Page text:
Vodafone In £1bn Cable & Wireless Deal
Vodafone has confirmed a deal to buy telecoms firm Cable & Wireless Worldwide for more than £1bn.
The agreement comes days after a takeover deadline for Cable & Wireless Worldwide (CWW) was extended, after India's Tata Communications pulled out of negotiations.
"Vodafone... and Cable & Wireless Worldwide plc are pleased to announce that they have reached agreement on the terms of a recommended cash offer pursuant to which Vodafone will acquire the entire issued and to be issued ordinary share capital of CWW," Vodafone said a statement.
The offer values the entire issued ordinary share capital of CWW at £1.044bn, with shareholders recommended to accept the 38p price. In early Monday trading shares traded 16% up on the news.
Vodafone said the offer for CWW gave a 92% premium to the 19.8p closing price on February 10, which was the last business day before the offer closed.
The mobile phone giant has reportedly decided to carve up CWW, which now owns the largest fibre network in Britain and supplies telecoms to a majority of FTSE 100 companies.
Current CWW clients include Tesco, National Grid, AT&T, Aviva, Morrisons, Centrica and the NHS.
It is believed the acquisition of its fibre system will be used to expand the corporate client base as Britain's consumer mobile network reaches handset saturation.
Vodafone chief executive Vittorio Colao said: "The acquisition of Cable & Wireless Worldwide creates a leading integrated player in the enterprise segment of the UK communications market and brings attractive cost savings to our UK and international operations."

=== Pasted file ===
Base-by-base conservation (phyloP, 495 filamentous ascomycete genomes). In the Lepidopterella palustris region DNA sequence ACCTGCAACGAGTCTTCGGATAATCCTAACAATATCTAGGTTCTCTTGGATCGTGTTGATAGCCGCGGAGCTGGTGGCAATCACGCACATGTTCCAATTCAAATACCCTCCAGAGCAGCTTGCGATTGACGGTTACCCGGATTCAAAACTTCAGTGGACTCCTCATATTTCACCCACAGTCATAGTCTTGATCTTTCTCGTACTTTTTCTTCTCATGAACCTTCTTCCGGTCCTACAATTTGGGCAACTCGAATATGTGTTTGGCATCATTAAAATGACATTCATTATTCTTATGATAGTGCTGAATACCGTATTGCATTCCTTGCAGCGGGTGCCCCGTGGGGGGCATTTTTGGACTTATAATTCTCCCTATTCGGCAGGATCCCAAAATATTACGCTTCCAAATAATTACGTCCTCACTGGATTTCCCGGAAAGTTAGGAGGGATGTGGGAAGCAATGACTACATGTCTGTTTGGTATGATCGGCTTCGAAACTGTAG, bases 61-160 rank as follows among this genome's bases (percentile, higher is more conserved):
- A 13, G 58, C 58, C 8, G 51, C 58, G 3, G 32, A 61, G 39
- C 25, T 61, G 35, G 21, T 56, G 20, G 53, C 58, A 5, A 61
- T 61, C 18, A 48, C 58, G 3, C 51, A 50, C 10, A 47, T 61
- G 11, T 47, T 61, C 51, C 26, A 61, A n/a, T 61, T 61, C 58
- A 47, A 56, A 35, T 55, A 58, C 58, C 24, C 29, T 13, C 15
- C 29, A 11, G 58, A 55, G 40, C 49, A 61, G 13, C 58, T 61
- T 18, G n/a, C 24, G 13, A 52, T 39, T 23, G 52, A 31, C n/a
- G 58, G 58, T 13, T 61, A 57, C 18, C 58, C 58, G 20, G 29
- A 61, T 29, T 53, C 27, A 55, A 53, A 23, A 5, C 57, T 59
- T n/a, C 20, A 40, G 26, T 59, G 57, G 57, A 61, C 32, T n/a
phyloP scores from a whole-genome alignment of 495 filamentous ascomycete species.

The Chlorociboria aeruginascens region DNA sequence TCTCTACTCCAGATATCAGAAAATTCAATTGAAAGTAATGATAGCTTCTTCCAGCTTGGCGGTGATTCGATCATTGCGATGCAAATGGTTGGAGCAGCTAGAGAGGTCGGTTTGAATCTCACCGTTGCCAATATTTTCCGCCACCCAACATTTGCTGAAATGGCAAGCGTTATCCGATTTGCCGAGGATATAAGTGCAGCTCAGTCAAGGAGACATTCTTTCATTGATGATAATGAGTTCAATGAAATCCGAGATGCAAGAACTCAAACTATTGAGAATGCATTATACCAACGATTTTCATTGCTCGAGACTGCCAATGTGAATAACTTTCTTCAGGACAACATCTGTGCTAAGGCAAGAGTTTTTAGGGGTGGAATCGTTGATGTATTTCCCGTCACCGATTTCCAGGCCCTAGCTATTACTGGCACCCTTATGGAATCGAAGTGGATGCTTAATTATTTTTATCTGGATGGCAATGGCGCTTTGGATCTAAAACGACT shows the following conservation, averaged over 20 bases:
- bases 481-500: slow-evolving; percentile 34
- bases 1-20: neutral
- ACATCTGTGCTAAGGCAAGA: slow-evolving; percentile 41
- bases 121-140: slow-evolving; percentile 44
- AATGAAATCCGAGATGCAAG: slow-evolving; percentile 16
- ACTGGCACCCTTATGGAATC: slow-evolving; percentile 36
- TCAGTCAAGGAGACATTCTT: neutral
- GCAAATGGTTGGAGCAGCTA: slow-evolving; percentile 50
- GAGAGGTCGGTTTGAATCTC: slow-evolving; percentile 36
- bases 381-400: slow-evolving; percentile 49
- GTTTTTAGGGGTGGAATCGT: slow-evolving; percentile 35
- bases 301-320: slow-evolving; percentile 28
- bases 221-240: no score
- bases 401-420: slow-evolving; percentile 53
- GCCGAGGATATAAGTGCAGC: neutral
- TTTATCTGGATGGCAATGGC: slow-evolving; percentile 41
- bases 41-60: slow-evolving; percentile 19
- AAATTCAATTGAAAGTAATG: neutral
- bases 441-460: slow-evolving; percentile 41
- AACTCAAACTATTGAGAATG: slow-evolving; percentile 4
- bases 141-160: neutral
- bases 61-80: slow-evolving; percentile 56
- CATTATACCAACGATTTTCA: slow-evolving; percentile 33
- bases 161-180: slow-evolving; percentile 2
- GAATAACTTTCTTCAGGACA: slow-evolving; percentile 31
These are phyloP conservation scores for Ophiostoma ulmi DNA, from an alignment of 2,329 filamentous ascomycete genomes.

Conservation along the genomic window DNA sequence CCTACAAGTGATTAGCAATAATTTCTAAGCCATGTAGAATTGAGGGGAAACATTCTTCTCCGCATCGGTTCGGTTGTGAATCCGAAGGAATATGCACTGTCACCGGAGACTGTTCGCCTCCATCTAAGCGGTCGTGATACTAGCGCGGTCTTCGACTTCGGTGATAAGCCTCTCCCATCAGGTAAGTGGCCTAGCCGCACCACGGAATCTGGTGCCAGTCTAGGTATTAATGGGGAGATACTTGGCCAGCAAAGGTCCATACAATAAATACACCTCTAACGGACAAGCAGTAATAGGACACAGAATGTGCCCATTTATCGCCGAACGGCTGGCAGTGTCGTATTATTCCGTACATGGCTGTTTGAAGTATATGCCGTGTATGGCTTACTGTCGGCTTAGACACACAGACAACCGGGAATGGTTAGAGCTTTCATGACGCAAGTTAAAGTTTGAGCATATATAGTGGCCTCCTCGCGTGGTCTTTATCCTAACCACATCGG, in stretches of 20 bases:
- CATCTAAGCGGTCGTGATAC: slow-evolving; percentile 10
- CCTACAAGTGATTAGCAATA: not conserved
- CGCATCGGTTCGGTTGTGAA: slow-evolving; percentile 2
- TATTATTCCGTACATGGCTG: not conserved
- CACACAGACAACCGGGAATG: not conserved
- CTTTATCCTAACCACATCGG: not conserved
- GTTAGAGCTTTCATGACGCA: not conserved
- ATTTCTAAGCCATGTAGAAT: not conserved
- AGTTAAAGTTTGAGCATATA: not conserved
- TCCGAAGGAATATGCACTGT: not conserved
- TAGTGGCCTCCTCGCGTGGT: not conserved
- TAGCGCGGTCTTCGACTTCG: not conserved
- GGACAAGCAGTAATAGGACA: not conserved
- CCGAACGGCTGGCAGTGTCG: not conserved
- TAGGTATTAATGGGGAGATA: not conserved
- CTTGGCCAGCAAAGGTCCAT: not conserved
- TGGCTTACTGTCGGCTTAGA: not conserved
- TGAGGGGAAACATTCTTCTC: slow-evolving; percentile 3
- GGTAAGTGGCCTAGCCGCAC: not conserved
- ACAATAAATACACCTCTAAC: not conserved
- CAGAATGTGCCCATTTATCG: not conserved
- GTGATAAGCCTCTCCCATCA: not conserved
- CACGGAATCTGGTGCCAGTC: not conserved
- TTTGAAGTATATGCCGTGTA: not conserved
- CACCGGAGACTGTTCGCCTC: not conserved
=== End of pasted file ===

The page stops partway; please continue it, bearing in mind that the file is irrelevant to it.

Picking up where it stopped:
A number of profit warnings have been issued by CWW since it split from Cable & Wireless just over two years ago.
The company has its roots in the 1850s after Sir John Pender joined the board of the English and Irish Magnetic Telegraph Company.
It was involved from the start in the laying of underwater submarine cables around the world, which linked the outposts of empire and provided revolutionary speed of communications.
It now owns more than 250,000 miles of submarine cables linking 150 countries but Vodafone is expected to sell off the undersea cables business.
Meanwhile, Bermuda-based shareholder Orbis - a 19% owner of CWW shares - said it rejected the board-approved deal.
"With the transaction being accretive in the first year, the proposed deal is clearly attractive for Vodafone shareholders," an Orbis spokesman said.
"However, we are concerned that the offer price does not appear to reflect the value inherent in CWW."
Britain's Communication Workers Union (CWU) also voiced concerns over assets and job cuts.
"This appears to be a no-brainer for Vodafone who look set to make significant tax savings on CWW losses which could cover the purchase price," CWU deputy general secretary Andy Kerr said.
"We would have thought more tax evasion stories would be the last thing Vodafone would want.
"We hope that Vodafone don't intend to asset-strip further at the expense of our members - their staff. However, in our experience, whenever there's a takeover there are job losses and staff in CWW in particular will be feeling concerned right now."